Ahead of first-draft state budget, oil prices are driving a tighter Alaska fiscal picture
Alaska’s revenue forecast, to be updated this week, relies on oil futures markets that are at their lowest point this year
The Alaska State Capitol on April 22, 2022, in Juneau, Alaska. (Photo by Rashah McChesney)
The lowest crude oil prices of the year are coming at a bad time for Alaska.
This week, as required by state law, Gov. Mike Dunleavy will unveil his first budget plan of his second term. Accompanying that plan will be a significantly smaller state revenue forecast.
This spring, the Legislature passed — and Dunleavy signed — a budget that anticipated $8.3 billion in general-purpose revenue.
With Dunleavy preparing to release his first draft for the budget for the 12 months starting in July 2023, preliminary indications are that the state will have less than $7 billion to spend, a significant decrease.
Oil prices will go up and down, Dunleavy said Tuesday, shortly before the annual holiday open house at the Governor’s Mansion in Juneau, and in the end, the budget will be a collaboration between his office and the Legislature.
“We’re just going to have to work with the Legislature on what we want to fund and how we want to fund that,” Dunleavy said.
The governor’s draft proposal will be released Dec. 15, and Dunleavy said without specificity that he intends to introduce revenue-generating legislation. During his first term in office, the governor adamantly opposed new taxes without a statewide vote and studied the legalization of gambling in Alaska.
Oil revenue accounts for about a third of the state’s general-purpose income, and since 2019, the state has relied on a five-day average of global oil futures markets to estimate the future price of Alaska oil. The futures market is an auction for oil to be delivered on a future date.
Those markets now indicate a price in the high $70s or low $80s per barrel, well below expectations earlier this year and lower than an interim estimate one month ago.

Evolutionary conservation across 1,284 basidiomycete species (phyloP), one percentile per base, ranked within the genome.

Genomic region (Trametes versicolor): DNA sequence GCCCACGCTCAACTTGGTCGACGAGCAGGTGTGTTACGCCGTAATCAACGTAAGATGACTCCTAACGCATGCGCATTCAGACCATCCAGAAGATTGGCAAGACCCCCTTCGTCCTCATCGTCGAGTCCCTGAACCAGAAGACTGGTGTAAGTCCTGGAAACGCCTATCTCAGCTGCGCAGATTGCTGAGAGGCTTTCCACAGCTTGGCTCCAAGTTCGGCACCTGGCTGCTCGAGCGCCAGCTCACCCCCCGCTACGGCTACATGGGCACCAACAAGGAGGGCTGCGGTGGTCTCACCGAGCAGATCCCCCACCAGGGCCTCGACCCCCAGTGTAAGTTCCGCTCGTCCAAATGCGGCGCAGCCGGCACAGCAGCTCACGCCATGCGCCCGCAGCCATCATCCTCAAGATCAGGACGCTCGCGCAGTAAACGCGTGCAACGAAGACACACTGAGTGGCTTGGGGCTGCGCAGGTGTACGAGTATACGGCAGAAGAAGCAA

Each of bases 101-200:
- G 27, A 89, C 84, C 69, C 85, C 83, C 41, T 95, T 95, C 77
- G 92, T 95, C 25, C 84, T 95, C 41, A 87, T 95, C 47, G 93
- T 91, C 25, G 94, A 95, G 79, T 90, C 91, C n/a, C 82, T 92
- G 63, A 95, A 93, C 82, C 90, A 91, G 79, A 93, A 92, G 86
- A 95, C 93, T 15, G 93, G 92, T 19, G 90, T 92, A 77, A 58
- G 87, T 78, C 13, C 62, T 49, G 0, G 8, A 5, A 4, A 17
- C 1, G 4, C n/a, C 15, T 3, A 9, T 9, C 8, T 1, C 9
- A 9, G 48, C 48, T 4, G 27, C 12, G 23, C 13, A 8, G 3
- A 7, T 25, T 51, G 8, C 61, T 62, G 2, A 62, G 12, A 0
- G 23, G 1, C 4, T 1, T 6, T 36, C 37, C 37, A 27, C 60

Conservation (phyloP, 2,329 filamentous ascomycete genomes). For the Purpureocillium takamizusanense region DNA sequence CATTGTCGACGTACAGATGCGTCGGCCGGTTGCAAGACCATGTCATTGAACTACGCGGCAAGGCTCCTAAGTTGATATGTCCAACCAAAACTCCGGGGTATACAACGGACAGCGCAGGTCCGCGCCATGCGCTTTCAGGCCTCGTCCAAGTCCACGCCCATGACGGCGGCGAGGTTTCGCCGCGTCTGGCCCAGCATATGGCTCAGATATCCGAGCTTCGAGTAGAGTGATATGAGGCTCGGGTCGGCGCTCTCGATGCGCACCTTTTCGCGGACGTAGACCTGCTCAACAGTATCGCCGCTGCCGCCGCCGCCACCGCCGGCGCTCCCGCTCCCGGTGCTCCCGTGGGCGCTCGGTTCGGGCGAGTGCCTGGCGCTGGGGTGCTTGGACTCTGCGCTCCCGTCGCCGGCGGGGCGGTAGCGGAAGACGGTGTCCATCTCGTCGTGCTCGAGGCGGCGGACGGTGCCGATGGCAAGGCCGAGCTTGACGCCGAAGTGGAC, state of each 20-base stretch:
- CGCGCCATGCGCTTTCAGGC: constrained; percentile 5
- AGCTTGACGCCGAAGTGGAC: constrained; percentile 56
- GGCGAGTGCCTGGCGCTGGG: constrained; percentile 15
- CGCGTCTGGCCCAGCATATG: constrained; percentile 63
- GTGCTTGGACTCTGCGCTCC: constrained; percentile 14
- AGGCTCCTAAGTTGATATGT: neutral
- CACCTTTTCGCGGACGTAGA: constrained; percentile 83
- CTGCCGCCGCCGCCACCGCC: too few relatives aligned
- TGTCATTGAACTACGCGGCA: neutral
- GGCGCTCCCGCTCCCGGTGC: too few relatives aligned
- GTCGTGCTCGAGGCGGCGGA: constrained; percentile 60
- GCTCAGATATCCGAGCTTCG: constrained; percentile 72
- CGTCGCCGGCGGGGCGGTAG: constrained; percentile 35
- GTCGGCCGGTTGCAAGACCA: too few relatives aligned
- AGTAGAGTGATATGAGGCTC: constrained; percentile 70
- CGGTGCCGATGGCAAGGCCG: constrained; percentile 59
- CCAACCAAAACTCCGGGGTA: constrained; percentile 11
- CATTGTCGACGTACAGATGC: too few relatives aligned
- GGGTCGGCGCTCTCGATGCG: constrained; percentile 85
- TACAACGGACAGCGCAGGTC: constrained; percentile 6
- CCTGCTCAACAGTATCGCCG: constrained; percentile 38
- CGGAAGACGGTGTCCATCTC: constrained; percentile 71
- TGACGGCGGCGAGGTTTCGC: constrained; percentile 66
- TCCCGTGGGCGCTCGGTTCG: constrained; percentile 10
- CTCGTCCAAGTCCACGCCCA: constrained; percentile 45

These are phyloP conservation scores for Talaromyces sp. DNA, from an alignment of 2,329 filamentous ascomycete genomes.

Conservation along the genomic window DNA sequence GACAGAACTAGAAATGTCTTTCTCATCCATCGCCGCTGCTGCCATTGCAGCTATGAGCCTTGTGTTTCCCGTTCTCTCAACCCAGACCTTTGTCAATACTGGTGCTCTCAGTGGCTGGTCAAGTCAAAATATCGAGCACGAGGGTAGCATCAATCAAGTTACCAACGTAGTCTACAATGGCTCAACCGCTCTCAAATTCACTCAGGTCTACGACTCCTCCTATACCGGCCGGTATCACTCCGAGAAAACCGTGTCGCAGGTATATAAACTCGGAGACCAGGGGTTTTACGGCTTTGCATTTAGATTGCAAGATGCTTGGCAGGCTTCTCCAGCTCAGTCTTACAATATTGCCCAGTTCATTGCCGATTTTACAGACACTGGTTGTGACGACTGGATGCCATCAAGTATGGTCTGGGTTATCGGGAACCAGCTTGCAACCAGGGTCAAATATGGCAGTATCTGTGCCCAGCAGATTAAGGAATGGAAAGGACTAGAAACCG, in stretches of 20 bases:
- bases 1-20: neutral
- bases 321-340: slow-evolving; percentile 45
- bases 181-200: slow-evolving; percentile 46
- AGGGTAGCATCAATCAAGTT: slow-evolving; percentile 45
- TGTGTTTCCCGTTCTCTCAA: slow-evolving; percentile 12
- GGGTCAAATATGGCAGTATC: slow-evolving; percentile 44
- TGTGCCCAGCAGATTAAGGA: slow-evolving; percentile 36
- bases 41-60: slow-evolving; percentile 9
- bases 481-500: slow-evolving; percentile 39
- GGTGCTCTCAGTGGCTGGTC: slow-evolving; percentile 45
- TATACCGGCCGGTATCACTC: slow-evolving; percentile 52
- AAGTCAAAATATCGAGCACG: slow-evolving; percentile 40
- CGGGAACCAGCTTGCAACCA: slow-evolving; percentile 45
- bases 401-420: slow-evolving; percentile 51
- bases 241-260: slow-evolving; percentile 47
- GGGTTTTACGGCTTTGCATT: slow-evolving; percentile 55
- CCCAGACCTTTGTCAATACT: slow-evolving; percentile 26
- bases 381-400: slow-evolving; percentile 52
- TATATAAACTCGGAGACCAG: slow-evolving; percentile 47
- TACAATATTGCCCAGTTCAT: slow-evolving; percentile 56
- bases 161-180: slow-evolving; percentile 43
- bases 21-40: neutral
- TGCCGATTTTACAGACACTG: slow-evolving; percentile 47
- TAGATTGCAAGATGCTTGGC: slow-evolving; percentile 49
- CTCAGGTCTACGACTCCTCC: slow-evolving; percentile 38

With futures markets trading lower, that will mean a lower revenue forecast and less money to spend in the state budget during the coming year on dividends and other expenses.
This spring, the Alaska Department of Revenue predicted $3.5 billion in unrestricted petroleum revenue for the budget starting in July, known as Fiscal Year 2024 or FY24.
Now, based on the price of oil, the forecast is expected to be in the range of $2.7 billion.
Consultant Brad Keithley, who tracks Alaska oil conditions, said oil production may also contribute to a lower number: The amount of oil being produced from the North Slope has declined over the past few months and is running below expectations.
Most of the state’s general-purpose revenue continues to come from the earnings of the Alaska Permanent Fund, and for FY24 that figure is solid: $3.5 billion, according to the Alaska Permanent Fund Corp.
For the past few years, the state has expected about $400 million to $500 million in other tax revenue and fee income.
Aggravating the decrease in anticipated income is a shortfall in current income. The budget that passed the Legislature this spring was built on an estimate of $102 per barrel of oil.
That’s an average for the entire fiscal year, which runs from July 1 through June 30.
Through Monday, prices have averaged $96.27, according to figures collected by the Department of Revenue.
That shortfall was at least partially foreseen by lawmakers, who forward-funded K-12 schools, effectively allocating two years’ worth of public school funding in one.
If income falls short of expectations, that forward-funding will be reduced. As long as oil prices remain above $87 per barrel this fiscal year, the budget will remain balanced and there will be at least some advance funding remaining for FY24, reducing the need to spend on public schools that year.
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